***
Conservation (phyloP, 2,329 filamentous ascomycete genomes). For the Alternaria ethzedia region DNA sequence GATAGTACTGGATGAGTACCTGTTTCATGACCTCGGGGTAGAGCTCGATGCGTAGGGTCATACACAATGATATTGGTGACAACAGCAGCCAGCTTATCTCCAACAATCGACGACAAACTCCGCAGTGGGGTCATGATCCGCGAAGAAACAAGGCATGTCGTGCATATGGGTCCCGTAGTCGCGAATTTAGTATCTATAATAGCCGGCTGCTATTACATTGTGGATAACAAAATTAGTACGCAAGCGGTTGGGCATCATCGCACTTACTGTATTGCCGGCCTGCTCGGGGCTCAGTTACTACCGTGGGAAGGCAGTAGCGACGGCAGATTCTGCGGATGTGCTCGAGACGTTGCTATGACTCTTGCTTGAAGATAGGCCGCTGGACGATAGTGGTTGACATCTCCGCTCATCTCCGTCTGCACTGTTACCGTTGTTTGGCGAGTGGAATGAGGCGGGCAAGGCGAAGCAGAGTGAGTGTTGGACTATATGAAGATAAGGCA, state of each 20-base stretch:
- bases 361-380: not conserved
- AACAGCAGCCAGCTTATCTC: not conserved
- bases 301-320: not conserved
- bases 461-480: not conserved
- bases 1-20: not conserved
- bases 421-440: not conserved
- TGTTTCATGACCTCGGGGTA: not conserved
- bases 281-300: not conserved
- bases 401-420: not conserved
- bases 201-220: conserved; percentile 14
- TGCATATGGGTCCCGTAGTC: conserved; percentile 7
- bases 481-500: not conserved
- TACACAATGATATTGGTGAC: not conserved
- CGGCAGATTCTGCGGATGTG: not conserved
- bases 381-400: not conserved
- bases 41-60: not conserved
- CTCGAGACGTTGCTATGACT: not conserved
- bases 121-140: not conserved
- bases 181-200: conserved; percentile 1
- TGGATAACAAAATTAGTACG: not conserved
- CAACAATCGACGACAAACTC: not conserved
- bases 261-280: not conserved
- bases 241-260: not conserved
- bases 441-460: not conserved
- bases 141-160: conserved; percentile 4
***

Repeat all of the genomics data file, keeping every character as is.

Conservation (phyloP, 2,329 filamentous ascomycete genomes). For the Alternaria ethzedia region DNA sequence GATAGTACTGGATGAGTACCTGTTTCATGACCTCGGGGTAGAGCTCGATGCGTAGGGTCATACACAATGATATTGGTGACAACAGCAGCCAGCTTATCTCCAACAATCGACGACAAACTCCGCAGTGGGGTCATGATCCGCGAAGAAACAAGGCATGTCGTGCATATGGGTCCCGTAGTCGCGAATTTAGTATCTATAATAGCCGGCTGCTATTACATTGTGGATAACAAAATTAGTACGCAAGCGGTTGGGCATCATCGCACTTACTGTATTGCCGGCCTGCTCGGGGCTCAGTTACTACCGTGGGAAGGCAGTAGCGACGGCAGATTCTGCGGATGTGCTCGAGACGTTGCTATGACTCTTGCTTGAAGATAGGCCGCTGGACGATAGTGGTTGACATCTCCGCTCATCTCCGTCTGCACTGTTACCGTTGTTTGGCGAGTGGAATGAGGCGGGCAAGGCGAAGCAGAGTGAGTGTTGGACTATATGAAGATAAGGCA, state of each 20-base stretch:
- bases 361-380: not conserved
- AACAGCAGCCAGCTTATCTC: not conserved
- bases 301-320: not conserved
- bases 461-480: not conserved
- bases 1-20: not conserved
- bases 421-440: not conserved
- TGTTTCATGACCTCGGGGTA: not conserved
- bases 281-300: not conserved
- bases 401-420: not conserved
- bases 201-220: conserved; percentile 14
- TGCATATGGGTCCCGTAGTC: conserved; percentile 7
- bases 481-500: not conserved
- TACACAATGATATTGGTGAC: not conserved
- CGGCAGATTCTGCGGATGTG: not conserved
- bases 381-400: not conserved
- bases 41-60: not conserved
- CTCGAGACGTTGCTATGACT: not conserved
- bases 121-140: not conserved
- bases 181-200: conserved; percentile 1
- TGGATAACAAAATTAGTACG: not conserved
- CAACAATCGACGACAAACTC: not conserved
- bases 261-280: not conserved
- bases 241-260: not conserved
- bases 441-460: not conserved
- bases 141-160: conserved; percentile 4